Elizabeth Olsen finds her own identity in cult film Martha Marcy May
"MARTHA Marcy May Marlene" is an effective indie about cult psychology, but it will probably be remembered as the movie that put Elizabeth Olsen on the map.
She's the younger sister of former child stars Mary-Kate and Ashley, and it's no disrespect to the other two to say that Elizabeth is by far the best actress.
She's a natural and a camera magnet, with a changeable face that recalls Faye Dunaway one moment, Merle Oberon the next. And a curvy figure that itself is a throwback to plushly appointed actresses of yore - there is a topless scene in "Martha" that gives new meaning to the phrase "the Olsen twins."
Not that we movie critics notice, being professionals. Certainly we are more focused on her impressive inventory of ready emotions - confusion, shame, fear, and dozens more, all deployed in "Martha" to play a young woman trying to free herself from the person she became in the cult she recently fled.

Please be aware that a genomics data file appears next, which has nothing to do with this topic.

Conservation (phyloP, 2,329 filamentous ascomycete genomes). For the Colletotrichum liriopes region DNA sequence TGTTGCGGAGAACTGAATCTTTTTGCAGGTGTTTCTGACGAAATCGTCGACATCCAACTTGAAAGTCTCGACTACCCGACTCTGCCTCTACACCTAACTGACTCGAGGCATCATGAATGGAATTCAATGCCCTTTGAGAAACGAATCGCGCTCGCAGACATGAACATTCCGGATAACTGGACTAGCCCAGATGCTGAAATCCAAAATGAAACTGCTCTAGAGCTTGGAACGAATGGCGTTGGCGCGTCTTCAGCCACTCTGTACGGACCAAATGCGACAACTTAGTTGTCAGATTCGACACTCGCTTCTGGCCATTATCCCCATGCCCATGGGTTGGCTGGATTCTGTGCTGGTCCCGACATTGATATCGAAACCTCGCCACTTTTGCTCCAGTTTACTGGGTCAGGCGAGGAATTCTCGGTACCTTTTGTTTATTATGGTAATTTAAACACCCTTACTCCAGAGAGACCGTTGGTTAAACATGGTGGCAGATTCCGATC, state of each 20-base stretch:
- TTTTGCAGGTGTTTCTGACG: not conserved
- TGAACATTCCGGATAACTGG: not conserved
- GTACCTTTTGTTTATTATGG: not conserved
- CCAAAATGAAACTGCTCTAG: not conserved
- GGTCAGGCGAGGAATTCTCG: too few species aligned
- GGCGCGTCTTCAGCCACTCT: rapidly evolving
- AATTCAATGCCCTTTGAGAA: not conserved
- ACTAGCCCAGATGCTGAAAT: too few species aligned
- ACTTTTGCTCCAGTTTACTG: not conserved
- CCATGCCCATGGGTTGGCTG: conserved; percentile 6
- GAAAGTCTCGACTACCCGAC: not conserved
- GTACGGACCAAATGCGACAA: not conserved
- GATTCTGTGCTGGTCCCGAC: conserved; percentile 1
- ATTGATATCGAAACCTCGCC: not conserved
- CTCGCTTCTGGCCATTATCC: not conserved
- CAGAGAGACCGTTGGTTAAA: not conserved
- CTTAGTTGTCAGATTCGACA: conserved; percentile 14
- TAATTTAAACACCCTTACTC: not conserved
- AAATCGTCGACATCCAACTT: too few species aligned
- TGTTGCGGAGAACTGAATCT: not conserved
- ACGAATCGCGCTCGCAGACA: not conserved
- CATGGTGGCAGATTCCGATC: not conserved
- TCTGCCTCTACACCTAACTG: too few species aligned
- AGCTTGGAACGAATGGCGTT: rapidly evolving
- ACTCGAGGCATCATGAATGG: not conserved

She suddenly turns up on the doorstep of her sister (Sarah Paulson) and brother-in-law (Hugh Dancy) after being off the family radar for several years. "Martha Marcy May Marlene" fills in the blanks by flashing back to Martha's days in a rural cult.
It's run by a man (John Hawkes) with a gift for spotting vulnerabilities in the young. Lost, needy Martha is welcomed, praised, given a name and a place. Only gradually does her immersion in this small community begin to feel like a rigid form of control, then bullying, then something worse. Writer-director Sean Durkin, who based his screenplay on a lot of firsthand interviews with cult refugees, gives us a convincing portrait of life inside the group.
He and Olsen are able to show how hard it is for Martha to summon the courage to leave a place with no walls, no fences. Leaving her mental enclosure is another matter - she's unable to confide in her sister, unable to describe the experience even to herself. On some deep level she remains captive, fearful, stalked by something.
Olsen makes all of this seem vividly real, and each of her scenes is alive with tension, so that Durkin's nonlinear, episodic narrative never really flags.
In fact the movie plays at times like a thriller, setting up (along with some Manson references) expectations for an explosive finale that never materializes.
What does pop up, from time to time, is a very dry, very bleak sense of humor. By alternating between Hawkes' unctuous oppression and Dancy's bossy tantrums, Durkin makes some furtive comparisons between cults and marriage, so try not to see it on your anniversary.